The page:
Miami – Wednesday, Feb. 19, 8:58 p.m. EST
Two minutes early, Lin drove his German luxury sedan up to the twelve-foot wrought-iron fence surrounding Torenmaas’ main property. On a little peninsula on the bay side of Key Biscayne, the villa lay at a dead end off Harbor Drive—as secluded as one could get. An armed guard left the security booth and approached the car. Lin pressed the button to lower the window and announced himself. Two additional guards observed him from the booth.
“He is expecting you,” the first guard proclaimed, glancing at Lin’s license. The gate retracted, and Lin drove toward the house.
When Torenmaas bought the property, he had razed the previous home and hired a world-renowned architect to design a stormproof eco-friendly masterpiece, along the lines of the new art museum downtown. Tree-hugging eco-fascists, Lin had thought. But as he gazed upon Torenmaas’ lair, he conceded the results weren’t bad.
Lin took inventory of Torenmaas’ security measures: iron perimeter fence, cameras, motion detectors, Doberman Pinschers. He also knew that, though unseen to him at the moment, a patrol boat cruised the mangroves and a cybersecurity team kept vigil. Beyond that, Torenmaas housed a small arsenal in a safe room, also filled with booze and cigars. Torenmaas had bragged about it once. He had said it was like the closet-style bomb shelters in the luxury apartments in Tel Aviv, only better. Torenmaas’ security team even prepared scenarios to head off drone assaults. At his own home, Lin had a security system like everybody else, and he had enough semiautomatic weapons to defend his team, but Torenmaas’ obsession with seclusion was over the edge, even for Lin. “Chacun sa merde,” he muttered out loud.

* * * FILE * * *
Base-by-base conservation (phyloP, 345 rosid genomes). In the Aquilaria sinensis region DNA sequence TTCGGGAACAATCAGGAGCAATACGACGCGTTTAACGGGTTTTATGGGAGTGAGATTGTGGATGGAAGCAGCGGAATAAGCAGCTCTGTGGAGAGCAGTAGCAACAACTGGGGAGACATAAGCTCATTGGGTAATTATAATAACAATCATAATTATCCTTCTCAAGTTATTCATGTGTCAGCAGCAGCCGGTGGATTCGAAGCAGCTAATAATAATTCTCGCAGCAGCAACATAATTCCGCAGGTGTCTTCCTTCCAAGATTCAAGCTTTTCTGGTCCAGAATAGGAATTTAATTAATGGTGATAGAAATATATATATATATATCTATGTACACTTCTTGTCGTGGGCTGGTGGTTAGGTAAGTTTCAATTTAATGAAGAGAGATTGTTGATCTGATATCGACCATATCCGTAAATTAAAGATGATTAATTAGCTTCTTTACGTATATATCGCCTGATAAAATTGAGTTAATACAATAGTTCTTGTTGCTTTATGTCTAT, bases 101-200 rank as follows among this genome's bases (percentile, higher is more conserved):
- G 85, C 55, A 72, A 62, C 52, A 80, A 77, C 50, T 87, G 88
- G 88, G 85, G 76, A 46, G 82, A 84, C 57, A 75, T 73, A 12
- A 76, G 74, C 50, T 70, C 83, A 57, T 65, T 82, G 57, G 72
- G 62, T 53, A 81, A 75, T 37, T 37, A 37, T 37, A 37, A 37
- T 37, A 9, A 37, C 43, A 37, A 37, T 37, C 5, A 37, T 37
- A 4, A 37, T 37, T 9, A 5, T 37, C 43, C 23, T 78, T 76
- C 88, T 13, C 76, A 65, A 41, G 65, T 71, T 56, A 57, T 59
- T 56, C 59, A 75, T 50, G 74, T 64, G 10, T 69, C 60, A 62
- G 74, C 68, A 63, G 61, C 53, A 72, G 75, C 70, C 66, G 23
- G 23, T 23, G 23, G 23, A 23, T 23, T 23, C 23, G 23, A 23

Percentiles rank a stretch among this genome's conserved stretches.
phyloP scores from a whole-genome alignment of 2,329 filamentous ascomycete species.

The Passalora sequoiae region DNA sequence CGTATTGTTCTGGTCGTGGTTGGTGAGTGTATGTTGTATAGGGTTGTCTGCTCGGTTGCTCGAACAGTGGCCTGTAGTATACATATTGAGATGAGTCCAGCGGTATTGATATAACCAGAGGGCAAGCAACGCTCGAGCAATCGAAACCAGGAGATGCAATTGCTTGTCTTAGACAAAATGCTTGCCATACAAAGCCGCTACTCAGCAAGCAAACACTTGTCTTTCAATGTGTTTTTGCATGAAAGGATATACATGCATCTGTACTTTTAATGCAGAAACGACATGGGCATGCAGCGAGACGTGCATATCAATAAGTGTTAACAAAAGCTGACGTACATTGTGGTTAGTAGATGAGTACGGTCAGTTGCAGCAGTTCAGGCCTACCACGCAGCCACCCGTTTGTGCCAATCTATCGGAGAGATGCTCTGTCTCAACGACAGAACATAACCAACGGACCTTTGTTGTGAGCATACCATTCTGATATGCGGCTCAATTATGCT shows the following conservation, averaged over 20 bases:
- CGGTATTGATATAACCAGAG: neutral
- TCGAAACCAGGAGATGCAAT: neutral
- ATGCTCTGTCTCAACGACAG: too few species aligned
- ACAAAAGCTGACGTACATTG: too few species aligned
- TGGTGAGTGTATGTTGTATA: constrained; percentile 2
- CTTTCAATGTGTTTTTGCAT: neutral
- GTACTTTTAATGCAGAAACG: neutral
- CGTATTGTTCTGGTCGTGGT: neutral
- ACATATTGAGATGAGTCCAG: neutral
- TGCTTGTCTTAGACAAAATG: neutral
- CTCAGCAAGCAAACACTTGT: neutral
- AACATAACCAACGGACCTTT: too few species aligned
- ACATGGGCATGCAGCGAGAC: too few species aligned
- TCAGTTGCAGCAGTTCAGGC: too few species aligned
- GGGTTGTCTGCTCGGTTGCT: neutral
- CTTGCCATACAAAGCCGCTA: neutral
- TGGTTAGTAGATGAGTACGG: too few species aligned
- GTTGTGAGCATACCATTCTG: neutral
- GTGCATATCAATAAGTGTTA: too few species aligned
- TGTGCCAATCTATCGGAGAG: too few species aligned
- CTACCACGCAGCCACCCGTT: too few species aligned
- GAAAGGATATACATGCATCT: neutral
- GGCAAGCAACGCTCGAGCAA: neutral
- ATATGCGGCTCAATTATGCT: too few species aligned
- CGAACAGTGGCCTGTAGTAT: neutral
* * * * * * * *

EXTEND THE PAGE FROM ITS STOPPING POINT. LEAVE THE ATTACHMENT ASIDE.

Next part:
Lin parked in front of one of the closed bays of Torenmaas’ six-car garage, then walked across the permeable pavers, and past rows of prickly pears, scrub palms and statuary. An eight-foot replica of the Louvre’s Winged Nike caught his eye. I’ll never understand why they make the replicas without the heads, he thought. They should just restore the head.
Torenmaas’ butler Hendrik, wearing a black three-piece suit, opened the front door before Lin had the chance to ring a bell or knock.
Lin gazed behind the butler, where a modernist light fixture illuminated a vase brimming with birds of paradise on an antique Javanese table. He nodded at the loyal servant.
“Good evening, sir,” said Hendrik, a towering Dutch man with cloudy blue eyes and a high forehead that blended into his hairless scalp and crown. Grey stubble horseshoed around his freckled head. “Your electronics, please?”
Lin handed over his phone with a grunt.
Hendrik pointed to his left. “Mr. Torenmaas will see you by the pool.”
Lin walked through the main entrance hall, past the library and out the side door, where Torenmaas was nursing a brandy.
“Evening, Theo,” he said, taking a chair next to Torenmaas. “What’s all this about?”
“We’ve got a problem,” said Torenmaas, still in his tennis shorts.
“I gathered. Tell me what the hell is going on.”
Torenmaas poured Lin a brandy and passed it to him across the side table. “That guy Channarong from the World Bank.”
“What about him?”
“Maybe you missed the headlines, Jimmy, but yesterday Channarong was found hanging in his office.”
“Today, a mere one day later, I have a Daily Journal reporter chasing me at my own office building, asking me about him!” Torenmaas yelled.
“What does that have to do with us?”
“This woman claims to have a video of me dining with Channarong on South Beach last year,” Torenmaas said, regaining his composure.
“Is this a joke?”